Now this rejection of something ultimate or essential, from which knowledge can be unfolded is certainly an empiricist procedure, but nevertheless Locke, Berkeley and Hume made so many rationalistic assumptions as to take most of the value from their empirical assertions; and the very notion they have of what was

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given, or of data, is a rationalistic notion because in rationalist theory we have the fundamental distinction between “that which is in itself” and “that which is through something else”; we have the distinction between the “self-subsistent” and the “dependent” or “relatively existent”.

Now in the first place, even to take the view that there are relatively or dependently existing things is to be rationalistic because this subordinate reality can only be conceived in contrast to a higher reality and both of these are to be contrasted with actual existence, that is, with what we can empirically recognise.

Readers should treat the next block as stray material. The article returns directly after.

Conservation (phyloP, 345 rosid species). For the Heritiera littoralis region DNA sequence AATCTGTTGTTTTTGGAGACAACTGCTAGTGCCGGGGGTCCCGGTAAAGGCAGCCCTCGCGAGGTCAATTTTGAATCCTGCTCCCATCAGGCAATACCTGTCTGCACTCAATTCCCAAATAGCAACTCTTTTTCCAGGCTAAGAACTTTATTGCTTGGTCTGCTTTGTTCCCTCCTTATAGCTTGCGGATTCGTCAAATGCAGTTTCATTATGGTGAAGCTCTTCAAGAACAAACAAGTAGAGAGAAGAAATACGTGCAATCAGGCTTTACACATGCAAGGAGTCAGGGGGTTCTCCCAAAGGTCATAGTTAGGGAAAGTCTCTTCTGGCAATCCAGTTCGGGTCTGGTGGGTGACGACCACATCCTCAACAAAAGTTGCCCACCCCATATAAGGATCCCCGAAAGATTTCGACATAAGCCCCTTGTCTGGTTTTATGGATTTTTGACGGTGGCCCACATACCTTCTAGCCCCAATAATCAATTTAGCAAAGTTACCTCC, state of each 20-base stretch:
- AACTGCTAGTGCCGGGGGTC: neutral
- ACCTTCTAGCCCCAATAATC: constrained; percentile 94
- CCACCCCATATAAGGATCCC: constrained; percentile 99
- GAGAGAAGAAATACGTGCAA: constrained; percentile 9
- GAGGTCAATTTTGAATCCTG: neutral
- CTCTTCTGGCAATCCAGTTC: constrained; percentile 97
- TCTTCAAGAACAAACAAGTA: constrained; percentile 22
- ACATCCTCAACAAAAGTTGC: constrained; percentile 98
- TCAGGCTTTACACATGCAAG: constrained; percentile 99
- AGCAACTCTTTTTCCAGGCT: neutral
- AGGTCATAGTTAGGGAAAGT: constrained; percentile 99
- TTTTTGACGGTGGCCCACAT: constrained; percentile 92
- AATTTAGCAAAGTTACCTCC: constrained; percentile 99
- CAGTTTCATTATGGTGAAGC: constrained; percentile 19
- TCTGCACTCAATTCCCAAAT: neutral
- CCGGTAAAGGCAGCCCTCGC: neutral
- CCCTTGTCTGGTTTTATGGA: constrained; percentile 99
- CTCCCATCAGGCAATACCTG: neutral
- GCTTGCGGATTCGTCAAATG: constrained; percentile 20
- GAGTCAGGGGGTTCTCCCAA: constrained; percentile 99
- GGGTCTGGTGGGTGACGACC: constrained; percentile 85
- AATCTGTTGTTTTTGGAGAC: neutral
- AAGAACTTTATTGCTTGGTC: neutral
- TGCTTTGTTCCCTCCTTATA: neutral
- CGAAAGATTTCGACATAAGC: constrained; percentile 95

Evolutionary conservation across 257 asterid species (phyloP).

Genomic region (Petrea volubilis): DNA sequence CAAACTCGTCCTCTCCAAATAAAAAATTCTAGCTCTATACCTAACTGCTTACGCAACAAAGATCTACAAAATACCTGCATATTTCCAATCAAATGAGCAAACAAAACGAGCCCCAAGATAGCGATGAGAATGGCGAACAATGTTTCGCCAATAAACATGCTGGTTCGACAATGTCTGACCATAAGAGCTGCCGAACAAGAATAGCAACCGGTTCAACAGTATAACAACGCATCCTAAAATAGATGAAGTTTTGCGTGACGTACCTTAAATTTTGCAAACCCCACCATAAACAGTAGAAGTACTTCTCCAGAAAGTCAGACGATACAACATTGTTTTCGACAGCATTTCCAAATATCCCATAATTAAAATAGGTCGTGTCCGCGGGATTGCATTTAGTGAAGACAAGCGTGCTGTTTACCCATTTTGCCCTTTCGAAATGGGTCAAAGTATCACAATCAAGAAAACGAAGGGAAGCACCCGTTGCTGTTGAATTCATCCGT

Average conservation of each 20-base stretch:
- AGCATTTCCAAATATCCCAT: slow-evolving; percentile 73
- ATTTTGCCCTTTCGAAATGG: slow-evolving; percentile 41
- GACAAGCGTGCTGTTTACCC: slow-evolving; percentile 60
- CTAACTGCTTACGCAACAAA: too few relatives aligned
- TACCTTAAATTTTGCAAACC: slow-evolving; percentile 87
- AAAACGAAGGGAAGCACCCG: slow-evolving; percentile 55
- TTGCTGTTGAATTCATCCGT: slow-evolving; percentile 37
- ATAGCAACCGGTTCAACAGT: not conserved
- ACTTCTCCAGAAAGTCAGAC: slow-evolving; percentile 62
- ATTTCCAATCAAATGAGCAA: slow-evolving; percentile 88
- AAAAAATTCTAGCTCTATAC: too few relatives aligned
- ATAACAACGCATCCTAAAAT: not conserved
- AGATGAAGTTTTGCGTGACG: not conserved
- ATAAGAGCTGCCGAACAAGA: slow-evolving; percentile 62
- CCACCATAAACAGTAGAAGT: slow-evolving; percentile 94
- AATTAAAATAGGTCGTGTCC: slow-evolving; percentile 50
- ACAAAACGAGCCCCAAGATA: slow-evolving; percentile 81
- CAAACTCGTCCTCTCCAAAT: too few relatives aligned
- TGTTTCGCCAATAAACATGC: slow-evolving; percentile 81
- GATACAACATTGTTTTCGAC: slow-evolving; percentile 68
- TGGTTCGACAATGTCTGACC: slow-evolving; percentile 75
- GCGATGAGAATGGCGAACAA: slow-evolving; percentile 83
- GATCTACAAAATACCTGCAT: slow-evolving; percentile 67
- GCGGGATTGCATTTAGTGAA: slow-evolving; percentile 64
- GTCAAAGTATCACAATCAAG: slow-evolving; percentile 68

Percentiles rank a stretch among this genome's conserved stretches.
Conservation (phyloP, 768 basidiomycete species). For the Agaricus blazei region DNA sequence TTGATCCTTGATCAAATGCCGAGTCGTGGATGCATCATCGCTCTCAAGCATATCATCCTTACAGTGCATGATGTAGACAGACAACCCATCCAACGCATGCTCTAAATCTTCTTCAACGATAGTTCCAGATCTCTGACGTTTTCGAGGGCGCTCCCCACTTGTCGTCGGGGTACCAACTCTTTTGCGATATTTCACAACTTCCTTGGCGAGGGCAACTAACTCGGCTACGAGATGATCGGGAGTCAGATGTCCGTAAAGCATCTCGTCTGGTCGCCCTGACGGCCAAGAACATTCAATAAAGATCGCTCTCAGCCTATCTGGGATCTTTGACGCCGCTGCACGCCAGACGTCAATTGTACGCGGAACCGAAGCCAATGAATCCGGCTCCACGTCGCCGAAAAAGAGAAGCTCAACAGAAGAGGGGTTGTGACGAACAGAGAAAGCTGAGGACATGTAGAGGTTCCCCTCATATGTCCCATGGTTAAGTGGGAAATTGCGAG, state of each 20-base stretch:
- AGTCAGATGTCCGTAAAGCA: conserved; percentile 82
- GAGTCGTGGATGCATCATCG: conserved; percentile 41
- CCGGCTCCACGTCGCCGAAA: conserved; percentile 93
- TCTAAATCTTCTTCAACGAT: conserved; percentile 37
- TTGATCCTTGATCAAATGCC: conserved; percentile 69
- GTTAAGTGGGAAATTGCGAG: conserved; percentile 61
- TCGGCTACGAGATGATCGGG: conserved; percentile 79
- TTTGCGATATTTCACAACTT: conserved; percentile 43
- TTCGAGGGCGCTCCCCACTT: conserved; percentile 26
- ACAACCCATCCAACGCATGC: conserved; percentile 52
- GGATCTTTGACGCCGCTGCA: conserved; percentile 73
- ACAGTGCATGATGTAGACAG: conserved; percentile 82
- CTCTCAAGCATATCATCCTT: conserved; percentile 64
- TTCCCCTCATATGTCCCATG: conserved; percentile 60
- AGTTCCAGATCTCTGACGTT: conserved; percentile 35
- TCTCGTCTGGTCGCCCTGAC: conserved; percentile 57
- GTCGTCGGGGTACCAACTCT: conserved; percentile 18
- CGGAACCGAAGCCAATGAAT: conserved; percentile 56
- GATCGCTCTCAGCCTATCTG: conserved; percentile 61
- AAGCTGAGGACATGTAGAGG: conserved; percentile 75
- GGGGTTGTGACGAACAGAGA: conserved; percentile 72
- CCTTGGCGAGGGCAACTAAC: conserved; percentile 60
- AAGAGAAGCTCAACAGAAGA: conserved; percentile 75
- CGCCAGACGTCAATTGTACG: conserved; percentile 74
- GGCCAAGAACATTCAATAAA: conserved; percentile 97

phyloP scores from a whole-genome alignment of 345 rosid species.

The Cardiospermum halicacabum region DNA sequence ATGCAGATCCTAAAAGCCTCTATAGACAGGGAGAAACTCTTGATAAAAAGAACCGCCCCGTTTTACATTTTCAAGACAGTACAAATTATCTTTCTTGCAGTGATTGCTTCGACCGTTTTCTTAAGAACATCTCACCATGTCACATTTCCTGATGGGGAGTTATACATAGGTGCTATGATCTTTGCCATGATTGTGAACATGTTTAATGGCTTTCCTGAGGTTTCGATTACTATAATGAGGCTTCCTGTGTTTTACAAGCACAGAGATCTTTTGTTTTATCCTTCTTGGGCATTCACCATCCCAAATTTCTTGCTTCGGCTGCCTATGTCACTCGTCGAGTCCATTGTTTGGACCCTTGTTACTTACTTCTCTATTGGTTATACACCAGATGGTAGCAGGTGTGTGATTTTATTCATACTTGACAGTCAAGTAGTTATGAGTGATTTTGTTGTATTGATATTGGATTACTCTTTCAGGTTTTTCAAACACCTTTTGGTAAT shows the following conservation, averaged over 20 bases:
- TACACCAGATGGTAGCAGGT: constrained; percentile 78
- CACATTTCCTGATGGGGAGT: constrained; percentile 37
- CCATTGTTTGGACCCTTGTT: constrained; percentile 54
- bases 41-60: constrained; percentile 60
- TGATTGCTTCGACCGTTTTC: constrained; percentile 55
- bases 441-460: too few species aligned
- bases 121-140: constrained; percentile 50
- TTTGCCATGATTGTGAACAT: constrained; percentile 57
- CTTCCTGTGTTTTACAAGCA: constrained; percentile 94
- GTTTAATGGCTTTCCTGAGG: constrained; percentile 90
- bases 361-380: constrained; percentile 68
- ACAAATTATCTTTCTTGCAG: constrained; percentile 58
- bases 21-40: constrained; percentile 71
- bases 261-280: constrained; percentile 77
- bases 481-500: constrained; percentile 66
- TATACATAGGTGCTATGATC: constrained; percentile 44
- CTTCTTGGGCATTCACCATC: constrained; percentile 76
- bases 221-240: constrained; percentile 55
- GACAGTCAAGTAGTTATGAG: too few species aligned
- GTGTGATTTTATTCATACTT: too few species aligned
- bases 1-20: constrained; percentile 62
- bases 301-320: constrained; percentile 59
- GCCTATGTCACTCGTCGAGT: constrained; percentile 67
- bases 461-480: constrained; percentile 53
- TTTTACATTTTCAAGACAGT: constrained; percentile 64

In speaking of actual existents that we know, we can call them, in a certain sense, dependent and, in a certain sense, independent; they are dependent in the sense that they are conditioned, that they exist in situations and are affected by their surroundings and, in general, have a history. And the conception of philosophy as the search for the unconditioned or, as the idealists would have it, for the self-conditioned, is a rationalistic one. That is, it is opposed to the recognition of the complexity and historical character of things; it is opposed to the recognition of things existing in propositional form; and, instead of that, we have the assertion of that which exists in and through itself as contrasted with that which exists in and through something else. And in the former notion we have an example of the rationalistic denial of relations and an illogical assertion of self relations, as in the notion of the “self-conditioned”, the “self-subsistent”, the

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“self-conscious”, etc.